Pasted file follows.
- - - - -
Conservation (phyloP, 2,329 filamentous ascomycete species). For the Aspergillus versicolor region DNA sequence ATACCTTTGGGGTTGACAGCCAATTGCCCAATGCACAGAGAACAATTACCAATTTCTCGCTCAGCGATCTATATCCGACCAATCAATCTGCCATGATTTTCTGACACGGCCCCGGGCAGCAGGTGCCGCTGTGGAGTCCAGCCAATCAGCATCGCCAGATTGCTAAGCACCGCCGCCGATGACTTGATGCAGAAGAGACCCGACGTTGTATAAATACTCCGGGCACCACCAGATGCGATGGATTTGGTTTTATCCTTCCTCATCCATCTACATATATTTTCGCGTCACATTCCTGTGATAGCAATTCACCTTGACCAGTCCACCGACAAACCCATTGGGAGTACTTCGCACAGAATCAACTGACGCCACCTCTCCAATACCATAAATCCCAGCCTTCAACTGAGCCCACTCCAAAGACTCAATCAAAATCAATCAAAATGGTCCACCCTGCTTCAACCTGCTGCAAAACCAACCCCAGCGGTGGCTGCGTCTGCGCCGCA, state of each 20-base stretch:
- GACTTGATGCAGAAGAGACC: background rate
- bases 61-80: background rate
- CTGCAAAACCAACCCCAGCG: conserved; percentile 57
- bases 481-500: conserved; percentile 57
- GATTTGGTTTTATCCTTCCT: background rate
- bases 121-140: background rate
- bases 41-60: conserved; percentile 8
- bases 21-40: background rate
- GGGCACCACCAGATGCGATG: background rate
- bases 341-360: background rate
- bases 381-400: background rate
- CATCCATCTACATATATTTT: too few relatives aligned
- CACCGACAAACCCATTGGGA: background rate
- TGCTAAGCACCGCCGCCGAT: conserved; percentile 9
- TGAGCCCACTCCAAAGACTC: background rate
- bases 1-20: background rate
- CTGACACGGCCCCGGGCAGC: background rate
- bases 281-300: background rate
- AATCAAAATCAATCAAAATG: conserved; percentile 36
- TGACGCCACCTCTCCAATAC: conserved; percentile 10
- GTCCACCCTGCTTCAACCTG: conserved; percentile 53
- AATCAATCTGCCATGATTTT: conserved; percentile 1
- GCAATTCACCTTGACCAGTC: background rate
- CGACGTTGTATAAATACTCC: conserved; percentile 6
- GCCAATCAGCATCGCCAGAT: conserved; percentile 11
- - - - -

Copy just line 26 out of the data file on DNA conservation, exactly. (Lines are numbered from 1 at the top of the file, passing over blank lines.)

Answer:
- GCCAATCAGCATCGCCAGAT: conserved; percentile 11